Simple exercises include:
Place an empty bowl down, walk over and drop some food in it, when your dog finishes, approach and drop more in, repeat this so he starts to look to you in expectation for more food
Progress to approaching while he’s eating and adding more food
While your dog is eating a chew/stuffed Kong, approach and toss a few treats to him and then move away (start a metre or two away). Repeat several times, now he should be looking at you in expectation when you approach, so you can keep decreasing the distance from which you toss the treats
Progress this to approaching him and placing treats right next to him
If he’s relaxed about this, you can gradually work on touching his chew and picking it up, reward him and then give the chew back
Hold the chew while your dog chews it. A long chew, such as a pizzle stick or veggie chew will work well because you can easily hold one end and allow your dog to chew from the other. He will learn to share his chew with you, and you act as a useful chew holder!
Use the same methods with toys … when he has a toy, approach, reward him and move away. Progress to approaching, reward, pick up the toy, reward and give the toy back
You can also work with toys by practicing toy exchanges – get him playing with one toy, then pick up another and play with this one, swap back to the first toy and so on!
With spaces, follow the same idea as above … starting at a distance, approach your dog while he’s on his bed (or sofa etc.), toss a treat and then move away. Work towards approaching him, touching him and then rewarding and moving away.
You can also teach an ‘Off’ cue so you can ask your dog to move off the sofa rather than having to physically intervene. Get him up on the sofa and then say ‘Off!’ and toss the treat onto the floor, repeat this lots until you’re able to say ‘off’ and he gets off himself, then reward him.
With a dog who displays resource guarding behaviours, you can use the same methods as above but all training should start from a safe distance at which your dog doesn’t show any signs of guarding. When working with a dog who displays these behaviours it’s vital that the training is set-up in a way that does not elicit any guarding behaviours.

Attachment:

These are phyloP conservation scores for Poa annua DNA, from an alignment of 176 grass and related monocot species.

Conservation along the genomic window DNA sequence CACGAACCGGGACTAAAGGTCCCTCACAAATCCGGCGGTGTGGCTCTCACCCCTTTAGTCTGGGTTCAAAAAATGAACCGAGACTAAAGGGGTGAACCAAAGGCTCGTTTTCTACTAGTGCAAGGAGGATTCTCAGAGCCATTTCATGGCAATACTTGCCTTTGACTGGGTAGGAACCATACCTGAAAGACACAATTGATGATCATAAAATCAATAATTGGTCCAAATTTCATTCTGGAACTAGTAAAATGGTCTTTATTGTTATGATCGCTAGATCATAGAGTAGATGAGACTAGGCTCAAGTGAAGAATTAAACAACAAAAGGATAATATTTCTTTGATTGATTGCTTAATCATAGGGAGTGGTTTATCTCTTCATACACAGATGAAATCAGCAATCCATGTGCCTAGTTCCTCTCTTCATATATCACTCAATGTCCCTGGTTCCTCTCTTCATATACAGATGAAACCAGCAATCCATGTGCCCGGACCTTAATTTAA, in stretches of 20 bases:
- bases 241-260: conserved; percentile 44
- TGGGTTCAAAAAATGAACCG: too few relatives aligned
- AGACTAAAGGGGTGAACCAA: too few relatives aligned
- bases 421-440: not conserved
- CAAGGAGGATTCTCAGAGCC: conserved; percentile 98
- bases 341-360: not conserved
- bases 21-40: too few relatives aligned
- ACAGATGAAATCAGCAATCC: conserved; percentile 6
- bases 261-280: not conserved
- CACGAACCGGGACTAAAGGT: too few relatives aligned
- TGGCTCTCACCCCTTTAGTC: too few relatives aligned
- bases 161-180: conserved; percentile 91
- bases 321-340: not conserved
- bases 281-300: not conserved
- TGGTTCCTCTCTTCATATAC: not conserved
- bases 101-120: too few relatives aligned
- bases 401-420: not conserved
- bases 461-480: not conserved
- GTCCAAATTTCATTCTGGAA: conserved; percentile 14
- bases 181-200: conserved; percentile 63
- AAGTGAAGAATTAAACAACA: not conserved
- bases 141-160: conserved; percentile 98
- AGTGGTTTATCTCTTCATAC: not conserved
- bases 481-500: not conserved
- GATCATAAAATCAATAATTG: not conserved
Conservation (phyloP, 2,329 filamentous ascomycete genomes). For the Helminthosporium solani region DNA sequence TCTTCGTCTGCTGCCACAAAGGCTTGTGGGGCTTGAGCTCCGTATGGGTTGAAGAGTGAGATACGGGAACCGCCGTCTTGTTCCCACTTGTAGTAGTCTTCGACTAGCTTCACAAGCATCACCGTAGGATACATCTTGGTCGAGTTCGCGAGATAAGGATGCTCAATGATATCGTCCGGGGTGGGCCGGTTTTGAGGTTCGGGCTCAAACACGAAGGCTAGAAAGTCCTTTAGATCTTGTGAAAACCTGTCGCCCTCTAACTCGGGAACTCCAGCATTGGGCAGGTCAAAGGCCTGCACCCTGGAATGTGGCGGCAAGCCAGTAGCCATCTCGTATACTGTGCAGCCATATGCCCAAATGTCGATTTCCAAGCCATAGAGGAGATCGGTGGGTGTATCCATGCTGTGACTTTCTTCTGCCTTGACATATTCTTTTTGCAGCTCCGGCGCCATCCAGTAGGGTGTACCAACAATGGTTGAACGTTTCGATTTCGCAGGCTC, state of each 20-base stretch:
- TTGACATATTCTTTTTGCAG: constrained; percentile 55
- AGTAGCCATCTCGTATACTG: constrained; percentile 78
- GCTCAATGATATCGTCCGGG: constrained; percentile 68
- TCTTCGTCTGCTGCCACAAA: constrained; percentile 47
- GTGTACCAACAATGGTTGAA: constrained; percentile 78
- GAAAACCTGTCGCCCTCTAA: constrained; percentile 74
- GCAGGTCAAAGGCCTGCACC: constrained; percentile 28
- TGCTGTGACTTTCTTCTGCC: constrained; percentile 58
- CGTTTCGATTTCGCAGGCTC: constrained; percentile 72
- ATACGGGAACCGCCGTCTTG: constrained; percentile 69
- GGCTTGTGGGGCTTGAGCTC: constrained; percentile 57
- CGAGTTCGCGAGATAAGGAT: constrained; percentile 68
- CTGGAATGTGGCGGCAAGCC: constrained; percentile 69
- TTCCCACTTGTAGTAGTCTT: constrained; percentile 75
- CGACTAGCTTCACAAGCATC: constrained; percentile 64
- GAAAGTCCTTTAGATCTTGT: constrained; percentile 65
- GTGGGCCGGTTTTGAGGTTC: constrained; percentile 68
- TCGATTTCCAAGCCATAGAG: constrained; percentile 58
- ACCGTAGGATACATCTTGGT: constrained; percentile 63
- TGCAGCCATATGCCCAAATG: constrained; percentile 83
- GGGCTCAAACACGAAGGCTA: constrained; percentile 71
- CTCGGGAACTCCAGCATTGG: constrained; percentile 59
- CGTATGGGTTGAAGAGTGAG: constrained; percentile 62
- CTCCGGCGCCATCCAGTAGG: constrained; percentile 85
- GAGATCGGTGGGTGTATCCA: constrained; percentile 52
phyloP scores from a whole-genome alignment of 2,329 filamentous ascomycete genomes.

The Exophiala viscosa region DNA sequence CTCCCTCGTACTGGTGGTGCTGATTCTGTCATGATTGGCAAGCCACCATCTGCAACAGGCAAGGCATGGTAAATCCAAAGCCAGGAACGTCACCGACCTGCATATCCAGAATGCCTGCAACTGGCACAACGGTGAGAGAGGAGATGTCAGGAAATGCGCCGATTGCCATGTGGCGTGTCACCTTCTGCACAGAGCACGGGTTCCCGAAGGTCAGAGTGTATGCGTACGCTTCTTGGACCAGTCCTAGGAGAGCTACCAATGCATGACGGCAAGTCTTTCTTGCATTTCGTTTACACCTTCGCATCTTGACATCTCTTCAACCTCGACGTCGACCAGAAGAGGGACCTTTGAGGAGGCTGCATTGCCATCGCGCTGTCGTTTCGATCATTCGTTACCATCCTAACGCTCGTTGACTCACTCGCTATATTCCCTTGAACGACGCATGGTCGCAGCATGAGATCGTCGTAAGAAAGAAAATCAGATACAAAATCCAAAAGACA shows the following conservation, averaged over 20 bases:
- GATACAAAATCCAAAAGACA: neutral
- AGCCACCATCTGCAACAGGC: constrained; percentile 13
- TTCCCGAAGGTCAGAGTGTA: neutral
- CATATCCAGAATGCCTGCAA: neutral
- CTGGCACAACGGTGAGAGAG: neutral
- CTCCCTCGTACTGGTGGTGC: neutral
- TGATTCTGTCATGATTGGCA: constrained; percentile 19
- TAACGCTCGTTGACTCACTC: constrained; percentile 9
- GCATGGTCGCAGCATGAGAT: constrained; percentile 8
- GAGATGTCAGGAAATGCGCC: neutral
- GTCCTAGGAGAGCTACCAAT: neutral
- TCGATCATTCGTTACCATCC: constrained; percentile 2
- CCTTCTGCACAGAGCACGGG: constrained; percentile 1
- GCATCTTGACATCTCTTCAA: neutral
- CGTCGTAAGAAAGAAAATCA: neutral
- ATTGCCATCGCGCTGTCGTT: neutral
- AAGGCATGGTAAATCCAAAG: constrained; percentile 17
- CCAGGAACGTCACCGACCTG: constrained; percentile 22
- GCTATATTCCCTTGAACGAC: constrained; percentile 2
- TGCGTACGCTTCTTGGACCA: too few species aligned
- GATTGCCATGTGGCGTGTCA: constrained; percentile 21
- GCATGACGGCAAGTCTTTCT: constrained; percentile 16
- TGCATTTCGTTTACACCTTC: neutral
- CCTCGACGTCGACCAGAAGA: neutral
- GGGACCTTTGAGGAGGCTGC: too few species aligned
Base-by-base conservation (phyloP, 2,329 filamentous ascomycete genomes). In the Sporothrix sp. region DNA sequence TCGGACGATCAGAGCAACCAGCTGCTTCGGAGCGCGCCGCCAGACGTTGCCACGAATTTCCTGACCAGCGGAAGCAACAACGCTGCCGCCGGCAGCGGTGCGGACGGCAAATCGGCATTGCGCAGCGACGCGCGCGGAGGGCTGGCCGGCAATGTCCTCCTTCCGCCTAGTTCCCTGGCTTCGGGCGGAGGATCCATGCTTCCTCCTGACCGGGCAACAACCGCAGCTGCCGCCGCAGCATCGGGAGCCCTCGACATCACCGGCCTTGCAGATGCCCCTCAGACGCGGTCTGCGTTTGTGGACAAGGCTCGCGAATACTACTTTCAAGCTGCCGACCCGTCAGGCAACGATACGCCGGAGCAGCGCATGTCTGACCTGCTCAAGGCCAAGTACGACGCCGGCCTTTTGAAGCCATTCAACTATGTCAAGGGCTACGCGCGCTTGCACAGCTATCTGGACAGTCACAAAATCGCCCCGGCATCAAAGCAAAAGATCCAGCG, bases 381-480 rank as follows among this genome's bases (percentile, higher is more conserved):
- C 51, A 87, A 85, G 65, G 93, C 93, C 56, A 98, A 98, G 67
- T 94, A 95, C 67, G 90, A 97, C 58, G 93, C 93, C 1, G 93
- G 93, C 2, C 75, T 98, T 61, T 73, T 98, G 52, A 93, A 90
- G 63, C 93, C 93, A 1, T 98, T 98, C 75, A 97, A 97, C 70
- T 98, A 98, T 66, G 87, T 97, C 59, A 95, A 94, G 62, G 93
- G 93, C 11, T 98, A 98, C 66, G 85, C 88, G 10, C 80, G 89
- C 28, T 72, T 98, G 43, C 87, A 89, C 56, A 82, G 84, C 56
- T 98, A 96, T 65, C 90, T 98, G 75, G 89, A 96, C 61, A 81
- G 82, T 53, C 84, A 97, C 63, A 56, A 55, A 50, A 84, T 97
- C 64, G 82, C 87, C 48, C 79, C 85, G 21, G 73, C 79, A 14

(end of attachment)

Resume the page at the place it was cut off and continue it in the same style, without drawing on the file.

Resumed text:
You should use distance and lower value items to begin the training and gradually work up towards higher value items at closer distance. If at any point guarding behaviours are displayed then you MUST take the training back a step and either increase the distance or use a lower value item. I would strongly recommend seeking help from an experienced trainer due to the complexity of resource guarding behaviours. Set-backs are common during this process and it can be beneficial to have help at hand and a good plan of action to work through with your dog.
Alongside training, management is key. Don’t underestimate the importance of managing your dog’s environment so he doesn’t have any opportunity or need to display guarding behaviours, especially while you’re in the training process.
Management doesn’t have to be complicated. It can be simple things like only feeding the dog in his crate (including any chews or valuable food items). Not leaving toys or other items around if he has a tendency to guard them. Preventing access from spaces he guards and setting up a ‘safe space’ for him where he can go and not be disturbed (e.g. crate). If he knows he has a space of his own, he will be able to go there without fear of disruption – make sure there is a ‘no disturb’ rule when your dog is here i.e. no one touches the dog, goes near the dog or pesters the dog.
If, despite managing the environment carefully, your dog still finds items to guard, then it’s advisable to have a houseline on your dog. If your dog finds an item to guard, you can use the houseline to move him away with minimal conflict.
The line enables you to move him without chasing or grabbing him, this reduces the likelihood of you needing to get close enough to trigger a reaction and gives you more control from a safe distance.
This is of course a management strategy that requires training alongside because simply pulling your dog away from an item he’s guarding is not an ideal solution and should only be used when necessary for safety.
Resource guarding is complex. It can be challenging to live with. It takes time to change. It requires strict management. Always seek help with resource guarding, especially if your dog has bitten. It’s a challenging behaviour and one which is typical for set-backs and regression, making it frustrating to deal with alone.
At Adolescent Dogs we’re experienced with working with guarding behaviours and we have the skills to put solid foundations in place to get the training started and enable you to continue the process at home. We can support you through the training process and work through any set-backs to ensure your dog continues to make progress.
Get in touch for some advice or sign up to our online course where you will find more resource guarding help.
Written by Naomi White